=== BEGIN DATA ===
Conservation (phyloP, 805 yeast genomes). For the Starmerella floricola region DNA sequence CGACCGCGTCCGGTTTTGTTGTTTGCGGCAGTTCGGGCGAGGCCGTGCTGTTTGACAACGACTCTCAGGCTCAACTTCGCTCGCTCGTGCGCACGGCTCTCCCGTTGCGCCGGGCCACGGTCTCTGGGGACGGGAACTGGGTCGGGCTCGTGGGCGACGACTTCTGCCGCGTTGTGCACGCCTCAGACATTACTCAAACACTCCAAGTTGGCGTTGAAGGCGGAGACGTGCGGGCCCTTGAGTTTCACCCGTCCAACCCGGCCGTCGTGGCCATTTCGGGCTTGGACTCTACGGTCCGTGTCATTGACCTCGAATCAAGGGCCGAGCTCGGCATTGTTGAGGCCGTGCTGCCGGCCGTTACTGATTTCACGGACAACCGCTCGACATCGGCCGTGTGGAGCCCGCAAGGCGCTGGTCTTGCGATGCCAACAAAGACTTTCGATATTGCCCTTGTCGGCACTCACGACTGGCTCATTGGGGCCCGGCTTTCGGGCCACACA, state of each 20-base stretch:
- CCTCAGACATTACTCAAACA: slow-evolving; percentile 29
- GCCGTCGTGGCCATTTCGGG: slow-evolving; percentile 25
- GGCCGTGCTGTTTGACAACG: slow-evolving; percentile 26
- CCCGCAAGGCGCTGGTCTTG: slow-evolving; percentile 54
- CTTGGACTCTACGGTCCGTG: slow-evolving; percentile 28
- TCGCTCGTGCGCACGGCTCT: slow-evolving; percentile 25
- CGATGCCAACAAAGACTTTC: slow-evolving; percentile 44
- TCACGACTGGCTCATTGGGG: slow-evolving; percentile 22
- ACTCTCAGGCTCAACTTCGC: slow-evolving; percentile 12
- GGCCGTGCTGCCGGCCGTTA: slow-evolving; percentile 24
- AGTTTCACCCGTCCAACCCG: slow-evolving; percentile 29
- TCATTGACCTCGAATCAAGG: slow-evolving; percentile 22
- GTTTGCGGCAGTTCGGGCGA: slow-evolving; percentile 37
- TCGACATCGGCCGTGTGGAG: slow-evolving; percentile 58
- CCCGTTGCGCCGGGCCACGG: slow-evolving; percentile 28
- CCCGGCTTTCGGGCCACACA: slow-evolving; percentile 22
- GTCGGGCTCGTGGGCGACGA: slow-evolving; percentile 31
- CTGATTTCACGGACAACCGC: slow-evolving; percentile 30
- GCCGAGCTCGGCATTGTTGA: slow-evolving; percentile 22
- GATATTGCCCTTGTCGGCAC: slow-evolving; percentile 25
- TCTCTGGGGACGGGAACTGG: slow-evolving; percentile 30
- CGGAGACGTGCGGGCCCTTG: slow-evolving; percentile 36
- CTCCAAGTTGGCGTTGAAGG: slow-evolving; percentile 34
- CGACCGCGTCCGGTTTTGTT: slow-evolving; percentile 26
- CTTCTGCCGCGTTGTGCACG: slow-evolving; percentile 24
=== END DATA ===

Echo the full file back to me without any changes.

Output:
Conservation (phyloP, 805 yeast genomes). For the Starmerella floricola region DNA sequence CGACCGCGTCCGGTTTTGTTGTTTGCGGCAGTTCGGGCGAGGCCGTGCTGTTTGACAACGACTCTCAGGCTCAACTTCGCTCGCTCGTGCGCACGGCTCTCCCGTTGCGCCGGGCCACGGTCTCTGGGGACGGGAACTGGGTCGGGCTCGTGGGCGACGACTTCTGCCGCGTTGTGCACGCCTCAGACATTACTCAAACACTCCAAGTTGGCGTTGAAGGCGGAGACGTGCGGGCCCTTGAGTTTCACCCGTCCAACCCGGCCGTCGTGGCCATTTCGGGCTTGGACTCTACGGTCCGTGTCATTGACCTCGAATCAAGGGCCGAGCTCGGCATTGTTGAGGCCGTGCTGCCGGCCGTTACTGATTTCACGGACAACCGCTCGACATCGGCCGTGTGGAGCCCGCAAGGCGCTGGTCTTGCGATGCCAACAAAGACTTTCGATATTGCCCTTGTCGGCACTCACGACTGGCTCATTGGGGCCCGGCTTTCGGGCCACACA, state of each 20-base stretch:
- CCTCAGACATTACTCAAACA: slow-evolving; percentile 29
- GCCGTCGTGGCCATTTCGGG: slow-evolving; percentile 25
- GGCCGTGCTGTTTGACAACG: slow-evolving; percentile 26
- CCCGCAAGGCGCTGGTCTTG: slow-evolving; percentile 54
- CTTGGACTCTACGGTCCGTG: slow-evolving; percentile 28
- TCGCTCGTGCGCACGGCTCT: slow-evolving; percentile 25
- CGATGCCAACAAAGACTTTC: slow-evolving; percentile 44
- TCACGACTGGCTCATTGGGG: slow-evolving; percentile 22
- ACTCTCAGGCTCAACTTCGC: slow-evolving; percentile 12
- GGCCGTGCTGCCGGCCGTTA: slow-evolving; percentile 24
- AGTTTCACCCGTCCAACCCG: slow-evolving; percentile 29
- TCATTGACCTCGAATCAAGG: slow-evolving; percentile 22
- GTTTGCGGCAGTTCGGGCGA: slow-evolving; percentile 37
- TCGACATCGGCCGTGTGGAG: slow-evolving; percentile 58
- CCCGTTGCGCCGGGCCACGG: slow-evolving; percentile 28
- CCCGGCTTTCGGGCCACACA: slow-evolving; percentile 22
- GTCGGGCTCGTGGGCGACGA: slow-evolving; percentile 31
- CTGATTTCACGGACAACCGC: slow-evolving; percentile 30
- GCCGAGCTCGGCATTGTTGA: slow-evolving; percentile 22
- GATATTGCCCTTGTCGGCAC: slow-evolving; percentile 25
- TCTCTGGGGACGGGAACTGG: slow-evolving; percentile 30
- CGGAGACGTGCGGGCCCTTG: slow-evolving; percentile 36
- CTCCAAGTTGGCGTTGAAGG: slow-evolving; percentile 34
- CGACCGCGTCCGGTTTTGTT: slow-evolving; percentile 26
- CTTCTGCCGCGTTGTGCACG: slow-evolving; percentile 24